Over the past year, most of Canada's provinces, especially Ontario, British Columbia, and Quebec, as well as many municipalities, have enacted inadequate regulations; as a result, not enough retail stores were allowed. Zoning laws and the lottery licensing systems have limited the growth of the domestic industry. A recent example was the Ontario Cannabis Store being unable to supply the demand of cannabis in its province, leading to ineffective sales and loss of millions of projected tax revenue that would have helped the community as a whole.

Additionally, by only allowing cannabis flower, certain topicals and limited oils, the adult-use market has been unable to overcome the illicit market. As edibles and cartridges enter the market in the fall, this will change. With licensed producers focused predominantly on international development over the last year, domestic revenues have struggled.

Equally, the medical cannabis market is growing and expanding at unprecedented rates. The global medical cannabis market size was estimated to reach a value of $13.4 billion USD in 2018 (source: Business Wire). The market is further expected to reach a value of $44.4 billion USD by 2024, demonstrating a compound annual growth rate of 22.9% during 2019-2024. Canada must recognize the viability of the international medical cannabis market and draft clear regulations that separate medical from adult-use. Canada was recently criticized by the Director of the International Narcotics Control Board for this very reason.

We’ve seen a number of Canadian operators diving into the international medical cannabis market without thorough regulatory oversight. The medical cannabis market and adult-use cannabis market must be clearly separated and defined into two distinctive industries if Canadian operators hope to maintain long-term success. Investors should keep an eye on the new product categories that will enter the market later this year. There will be opportunities for Canadian companies to secure more significant market share as a result.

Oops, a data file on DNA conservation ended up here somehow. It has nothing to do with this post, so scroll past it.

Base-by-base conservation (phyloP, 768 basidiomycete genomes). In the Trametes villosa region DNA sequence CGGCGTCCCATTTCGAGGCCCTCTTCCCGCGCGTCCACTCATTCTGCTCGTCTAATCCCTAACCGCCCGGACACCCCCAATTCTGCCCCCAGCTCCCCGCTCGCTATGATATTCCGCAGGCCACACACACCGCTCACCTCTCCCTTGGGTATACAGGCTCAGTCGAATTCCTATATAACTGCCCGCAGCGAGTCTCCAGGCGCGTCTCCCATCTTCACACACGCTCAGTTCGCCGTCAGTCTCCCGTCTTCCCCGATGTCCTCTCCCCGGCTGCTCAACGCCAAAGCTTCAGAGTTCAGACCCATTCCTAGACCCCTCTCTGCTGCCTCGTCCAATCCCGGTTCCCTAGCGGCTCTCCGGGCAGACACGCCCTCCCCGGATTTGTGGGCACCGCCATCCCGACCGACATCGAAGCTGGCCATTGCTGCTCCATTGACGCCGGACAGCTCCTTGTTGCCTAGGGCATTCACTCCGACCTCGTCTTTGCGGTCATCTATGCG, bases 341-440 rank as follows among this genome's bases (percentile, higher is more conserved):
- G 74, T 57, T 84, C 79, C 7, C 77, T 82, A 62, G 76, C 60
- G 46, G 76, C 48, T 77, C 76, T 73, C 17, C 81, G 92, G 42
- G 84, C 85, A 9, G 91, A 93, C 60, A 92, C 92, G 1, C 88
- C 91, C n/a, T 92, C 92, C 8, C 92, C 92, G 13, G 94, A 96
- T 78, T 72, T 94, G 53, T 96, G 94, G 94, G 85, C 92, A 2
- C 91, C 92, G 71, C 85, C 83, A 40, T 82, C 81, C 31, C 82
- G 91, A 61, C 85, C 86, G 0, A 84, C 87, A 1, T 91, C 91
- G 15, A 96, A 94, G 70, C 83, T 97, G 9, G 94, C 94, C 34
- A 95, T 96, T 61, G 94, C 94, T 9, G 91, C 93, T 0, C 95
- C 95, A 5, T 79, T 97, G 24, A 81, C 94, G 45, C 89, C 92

Last but not least, what's your favorite thing about being involved in the cannabis sector so far?

A: Nic Easley, CEO of 3C Consulting, LLC:
My favorite thing about being involved in the cannabis sector is the direct impact we are having on human lives, both current and future generations; revitalizing hemp, bringing medicine to people and realizing that businesses provide the ability to do that. Many current textile and other environmentally-destructive industries, such as those that deal in plastics and cosmetics continue to prioritize profits over safety. Just how safe are these products that we are bringing into the homes of families and children? Are manufacturers purchasing Forest Stewardship Council (FSC) certified wood to help prevent deforestation and irreparable damage to native tribes and the ecology? Are cosmetic manufacturers off-setting their carbon emissions and looking to operate under green practices? The answer to many of these questions is, unfortunately, “no.”

The most common misconception about cannabis is that it can only be used for recreational purposes. The fact is that hemp can be used to effectively replace textiles and plastics in the most environmentally-conscious way possible—as manufacturing hemp-based paper, containers, food, and even clothing can be done under green standards without compromising production efficiency.

Equally, cannabis and hemp-based cosmetic products are also on the rise. Harmful ingredients such as parabens in lotions and shampoos, phthalates in personal care products, formaldehyde to preserve the brittle formulations in mainstream cosmetics, and sodium lauryl sulfate in skincare products are all too common. In contrast, cannabis and hemp-based cosmetic products serve as both cost-effective and safe means of dealing with common skin disorders such as inflammation, eczema, and psoriasis without having to expose patients or consumers to ingredients that are already banned in various European countries.

Many quality businesses attend ICBC, while others have been born out of it; these operators are fundamentally changing the world. They are the ones who we look forward to supporting and working with in the years to come. Working in this industry is never with a dull moment and we consider it an honor and a privilege to be a part of it.

About International Cannabis Business Conference (ICBC)

About 3C Consulting, LLC